This goes against the normality of priests being wholly good and holy people, and for them to be described in such a strong way shows that the Catholic Church had been turned upside down and their members were becoming more and more corrupt as time passed, leading to Colette calling for the ‘laws [to] be rehearsed’. This also shows that there is a need to re-iterate the values and morals of the Church, which would not be the case if its members were not behaving in such a way.
It is also know that the Archbishop of Canterbury was the one who asked Colette to preach this sermon, which could indicate that some of the higher-ups did notice the corruption that was occurring. Also, the sect that Colette belonged to (Humanists) saw the wrong in this corruption which led to him speaking out against these actions. Source B also reflect the Church’s corrupt nature, as the fact that King Henry VII appointed ‘Master Fisher’ as a ‘bishopric’ only on the grounds that he saw and knew the ‘great and singular virtue’ that he saw in him. Also, he was his mother’s ‘confessor’.
This shows that nobility was be used to easily sway Judgment in appointing religious leaders, as Fisher was born into a very wealthy family (he was educated at Cambridge) and they were primarily used for the Kings own good, as he, not a religious figure in the Church appointed them. Both of these sources make an example of how religious figures in the Church were not as holy and virtuous as they seemed, as ‘Master Fisher’ of Source B leapt from a title of pure nobility (master’) to a high ranking elisions leader (bishopric’) only due to him being in the Kings favor.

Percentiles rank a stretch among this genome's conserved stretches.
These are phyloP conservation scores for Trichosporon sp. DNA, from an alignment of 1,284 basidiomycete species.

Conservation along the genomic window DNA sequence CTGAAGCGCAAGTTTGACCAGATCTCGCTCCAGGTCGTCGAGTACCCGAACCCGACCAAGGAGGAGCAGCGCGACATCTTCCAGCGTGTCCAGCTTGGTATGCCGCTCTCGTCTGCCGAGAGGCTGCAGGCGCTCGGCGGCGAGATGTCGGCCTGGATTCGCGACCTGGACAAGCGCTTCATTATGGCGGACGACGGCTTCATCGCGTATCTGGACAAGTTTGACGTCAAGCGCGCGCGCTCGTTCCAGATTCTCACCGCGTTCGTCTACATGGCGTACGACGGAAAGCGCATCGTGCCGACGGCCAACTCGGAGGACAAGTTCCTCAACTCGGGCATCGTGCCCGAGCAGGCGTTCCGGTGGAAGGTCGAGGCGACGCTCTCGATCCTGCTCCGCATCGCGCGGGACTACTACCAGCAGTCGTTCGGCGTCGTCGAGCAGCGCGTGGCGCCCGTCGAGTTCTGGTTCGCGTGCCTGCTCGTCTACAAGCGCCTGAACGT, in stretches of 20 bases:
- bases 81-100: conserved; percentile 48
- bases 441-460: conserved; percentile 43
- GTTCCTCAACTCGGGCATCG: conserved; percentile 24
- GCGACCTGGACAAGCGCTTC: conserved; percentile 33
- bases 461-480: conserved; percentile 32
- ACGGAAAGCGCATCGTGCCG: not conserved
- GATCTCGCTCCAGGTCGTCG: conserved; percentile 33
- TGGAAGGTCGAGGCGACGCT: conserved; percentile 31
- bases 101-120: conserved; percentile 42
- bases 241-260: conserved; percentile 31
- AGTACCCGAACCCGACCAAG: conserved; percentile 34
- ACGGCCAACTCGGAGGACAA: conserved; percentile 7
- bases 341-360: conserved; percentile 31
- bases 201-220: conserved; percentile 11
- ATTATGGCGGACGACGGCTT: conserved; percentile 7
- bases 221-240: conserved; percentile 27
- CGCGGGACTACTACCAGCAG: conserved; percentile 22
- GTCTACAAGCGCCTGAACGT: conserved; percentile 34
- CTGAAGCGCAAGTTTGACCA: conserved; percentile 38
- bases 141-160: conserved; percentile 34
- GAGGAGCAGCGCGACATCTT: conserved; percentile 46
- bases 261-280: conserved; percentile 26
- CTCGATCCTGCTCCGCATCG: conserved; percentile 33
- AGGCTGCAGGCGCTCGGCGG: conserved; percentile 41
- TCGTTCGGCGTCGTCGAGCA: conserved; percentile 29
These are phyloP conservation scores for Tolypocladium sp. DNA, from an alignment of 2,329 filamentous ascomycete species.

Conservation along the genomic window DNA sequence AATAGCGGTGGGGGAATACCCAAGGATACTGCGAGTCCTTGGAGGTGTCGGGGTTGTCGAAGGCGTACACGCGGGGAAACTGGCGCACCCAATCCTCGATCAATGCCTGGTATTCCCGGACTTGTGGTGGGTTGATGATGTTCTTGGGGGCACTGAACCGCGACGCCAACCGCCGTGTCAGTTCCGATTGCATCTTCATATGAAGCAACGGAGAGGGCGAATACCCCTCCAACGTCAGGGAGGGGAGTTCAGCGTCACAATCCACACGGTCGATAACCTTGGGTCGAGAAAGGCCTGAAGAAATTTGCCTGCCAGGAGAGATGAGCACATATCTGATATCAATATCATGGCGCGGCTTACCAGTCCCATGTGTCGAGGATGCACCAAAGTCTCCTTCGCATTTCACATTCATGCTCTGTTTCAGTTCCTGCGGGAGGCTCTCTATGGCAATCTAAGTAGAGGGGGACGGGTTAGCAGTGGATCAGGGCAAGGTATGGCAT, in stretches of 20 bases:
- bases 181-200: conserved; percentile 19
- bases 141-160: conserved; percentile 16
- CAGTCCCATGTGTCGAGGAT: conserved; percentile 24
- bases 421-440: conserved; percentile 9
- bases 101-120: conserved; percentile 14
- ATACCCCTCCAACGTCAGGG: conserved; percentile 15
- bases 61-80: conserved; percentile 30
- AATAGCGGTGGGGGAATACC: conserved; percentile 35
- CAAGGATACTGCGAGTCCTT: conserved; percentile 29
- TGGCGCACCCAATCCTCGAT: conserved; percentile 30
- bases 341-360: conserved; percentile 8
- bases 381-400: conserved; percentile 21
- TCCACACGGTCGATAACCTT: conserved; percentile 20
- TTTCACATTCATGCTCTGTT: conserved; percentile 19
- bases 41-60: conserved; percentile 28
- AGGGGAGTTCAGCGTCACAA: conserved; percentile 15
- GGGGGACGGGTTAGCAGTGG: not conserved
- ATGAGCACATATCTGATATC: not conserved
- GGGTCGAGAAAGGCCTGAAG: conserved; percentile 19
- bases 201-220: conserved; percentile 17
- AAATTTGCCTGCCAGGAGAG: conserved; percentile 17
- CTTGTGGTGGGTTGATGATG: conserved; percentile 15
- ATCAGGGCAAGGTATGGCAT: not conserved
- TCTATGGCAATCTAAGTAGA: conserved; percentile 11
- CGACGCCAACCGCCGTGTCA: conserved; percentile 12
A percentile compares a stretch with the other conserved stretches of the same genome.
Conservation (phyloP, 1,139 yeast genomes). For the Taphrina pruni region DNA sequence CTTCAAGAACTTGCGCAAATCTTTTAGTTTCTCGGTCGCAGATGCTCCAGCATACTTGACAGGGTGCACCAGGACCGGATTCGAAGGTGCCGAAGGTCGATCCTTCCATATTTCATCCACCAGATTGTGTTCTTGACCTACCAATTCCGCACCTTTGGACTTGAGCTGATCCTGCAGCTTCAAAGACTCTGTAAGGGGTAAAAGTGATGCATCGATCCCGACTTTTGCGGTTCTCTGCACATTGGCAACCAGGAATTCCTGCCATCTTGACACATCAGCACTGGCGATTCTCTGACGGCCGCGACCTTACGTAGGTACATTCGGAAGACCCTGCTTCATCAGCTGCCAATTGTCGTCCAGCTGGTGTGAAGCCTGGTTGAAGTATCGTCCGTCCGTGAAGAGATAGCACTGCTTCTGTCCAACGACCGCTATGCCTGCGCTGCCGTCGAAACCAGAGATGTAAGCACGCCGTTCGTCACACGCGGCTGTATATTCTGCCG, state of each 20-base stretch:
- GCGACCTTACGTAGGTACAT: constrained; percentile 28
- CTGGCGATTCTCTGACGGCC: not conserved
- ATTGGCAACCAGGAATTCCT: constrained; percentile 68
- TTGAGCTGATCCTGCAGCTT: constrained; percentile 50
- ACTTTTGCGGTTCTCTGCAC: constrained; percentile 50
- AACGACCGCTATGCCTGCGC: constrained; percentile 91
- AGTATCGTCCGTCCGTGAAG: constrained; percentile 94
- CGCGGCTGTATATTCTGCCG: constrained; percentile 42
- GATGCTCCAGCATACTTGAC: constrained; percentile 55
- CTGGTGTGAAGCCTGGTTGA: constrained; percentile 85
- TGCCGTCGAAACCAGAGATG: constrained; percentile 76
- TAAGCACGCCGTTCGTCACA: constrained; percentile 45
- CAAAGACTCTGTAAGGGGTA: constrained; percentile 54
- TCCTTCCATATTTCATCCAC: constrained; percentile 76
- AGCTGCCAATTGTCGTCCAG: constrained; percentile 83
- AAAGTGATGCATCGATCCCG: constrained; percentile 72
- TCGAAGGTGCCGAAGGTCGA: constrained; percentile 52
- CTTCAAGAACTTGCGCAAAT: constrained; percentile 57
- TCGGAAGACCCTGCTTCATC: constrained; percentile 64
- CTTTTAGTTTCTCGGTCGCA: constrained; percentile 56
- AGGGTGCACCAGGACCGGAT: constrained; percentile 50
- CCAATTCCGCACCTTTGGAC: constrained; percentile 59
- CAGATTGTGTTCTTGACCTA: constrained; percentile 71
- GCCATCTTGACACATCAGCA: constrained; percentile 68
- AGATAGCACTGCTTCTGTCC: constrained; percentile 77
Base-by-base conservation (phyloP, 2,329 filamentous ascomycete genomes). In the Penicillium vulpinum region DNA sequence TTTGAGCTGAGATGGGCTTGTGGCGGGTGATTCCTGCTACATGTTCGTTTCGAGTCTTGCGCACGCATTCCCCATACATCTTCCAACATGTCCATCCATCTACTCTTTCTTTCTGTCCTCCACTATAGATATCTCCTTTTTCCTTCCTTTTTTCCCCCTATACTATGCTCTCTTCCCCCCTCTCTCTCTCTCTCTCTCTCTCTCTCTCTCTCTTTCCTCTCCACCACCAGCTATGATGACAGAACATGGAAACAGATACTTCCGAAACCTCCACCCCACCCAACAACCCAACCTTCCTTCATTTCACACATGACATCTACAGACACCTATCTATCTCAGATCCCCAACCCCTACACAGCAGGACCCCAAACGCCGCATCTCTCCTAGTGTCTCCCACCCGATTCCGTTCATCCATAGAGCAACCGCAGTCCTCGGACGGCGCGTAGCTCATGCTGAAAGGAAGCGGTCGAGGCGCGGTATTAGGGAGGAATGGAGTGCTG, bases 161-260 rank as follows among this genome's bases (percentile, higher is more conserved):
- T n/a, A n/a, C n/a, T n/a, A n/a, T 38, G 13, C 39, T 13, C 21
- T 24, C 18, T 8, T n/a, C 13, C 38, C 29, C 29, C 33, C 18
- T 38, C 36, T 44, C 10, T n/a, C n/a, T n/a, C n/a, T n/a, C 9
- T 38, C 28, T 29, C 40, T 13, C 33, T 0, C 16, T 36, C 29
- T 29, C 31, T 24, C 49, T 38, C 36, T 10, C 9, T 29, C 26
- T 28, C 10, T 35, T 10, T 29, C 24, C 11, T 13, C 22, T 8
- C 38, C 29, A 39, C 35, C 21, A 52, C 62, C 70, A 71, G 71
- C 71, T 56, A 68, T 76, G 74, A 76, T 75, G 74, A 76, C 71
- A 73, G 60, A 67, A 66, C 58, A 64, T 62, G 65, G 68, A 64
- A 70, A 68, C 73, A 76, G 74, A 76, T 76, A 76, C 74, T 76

This was one of the main reasons why Colette called for a reiteration of vows and religious laws as many religious crimes were being swept under the carpet simply because of their position in society and their allegiances/connections to the King. Source C however, uses the general public to display how corrupt the Catholic Church was. As part of a survey carried out by John Stow, he spoke on how the people giving their ‘helping and, some with their purses, other[s] with their bodies’ to repair SST.
Andrew Understand Church. Although the church could have easily used the massive money reserves they had they decided to let the people use the little money they had to provide for the Church. On the other hand, it also proves that the Church had to be quite popular for people to go to that length Just to have a church/repair the church they had. How far do the sources suggest that the early sixteenth century church in England was unpopular and corrupt? By SMS_toughest